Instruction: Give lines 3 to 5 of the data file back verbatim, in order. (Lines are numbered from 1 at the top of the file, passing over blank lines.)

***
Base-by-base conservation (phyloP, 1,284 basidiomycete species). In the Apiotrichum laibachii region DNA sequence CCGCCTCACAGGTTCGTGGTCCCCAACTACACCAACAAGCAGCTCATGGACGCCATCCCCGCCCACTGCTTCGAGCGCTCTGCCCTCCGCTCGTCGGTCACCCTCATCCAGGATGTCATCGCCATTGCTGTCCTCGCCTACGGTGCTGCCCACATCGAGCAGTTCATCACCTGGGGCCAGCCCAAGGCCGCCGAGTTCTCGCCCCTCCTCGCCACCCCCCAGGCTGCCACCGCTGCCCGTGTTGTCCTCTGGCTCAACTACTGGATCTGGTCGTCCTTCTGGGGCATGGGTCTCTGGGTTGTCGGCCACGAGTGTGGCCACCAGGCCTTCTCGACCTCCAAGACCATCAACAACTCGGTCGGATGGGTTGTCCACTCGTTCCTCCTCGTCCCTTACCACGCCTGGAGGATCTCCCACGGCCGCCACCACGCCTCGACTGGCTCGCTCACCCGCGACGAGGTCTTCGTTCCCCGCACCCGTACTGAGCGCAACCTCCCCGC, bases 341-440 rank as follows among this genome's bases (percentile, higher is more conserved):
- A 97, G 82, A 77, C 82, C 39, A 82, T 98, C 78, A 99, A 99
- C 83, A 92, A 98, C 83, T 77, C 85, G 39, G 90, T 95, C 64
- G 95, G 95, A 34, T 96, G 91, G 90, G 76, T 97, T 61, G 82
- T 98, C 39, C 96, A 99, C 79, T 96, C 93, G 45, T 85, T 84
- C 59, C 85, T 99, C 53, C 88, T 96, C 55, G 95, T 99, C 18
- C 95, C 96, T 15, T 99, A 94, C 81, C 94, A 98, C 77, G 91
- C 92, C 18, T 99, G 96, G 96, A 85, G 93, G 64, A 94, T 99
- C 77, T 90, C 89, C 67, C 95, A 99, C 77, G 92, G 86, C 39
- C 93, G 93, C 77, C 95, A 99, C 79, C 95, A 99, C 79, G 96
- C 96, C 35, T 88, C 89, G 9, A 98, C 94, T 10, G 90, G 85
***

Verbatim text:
- C 83, A 92, A 98, C 83, T 77, C 85, G 39, G 90, T 95, C 64
- G 95, G 95, A 34, T 96, G 91, G 90, G 76, T 97, T 61, G 82
- T 98, C 39, C 96, A 99, C 79, T 96, C 93, G 45, T 85, T 84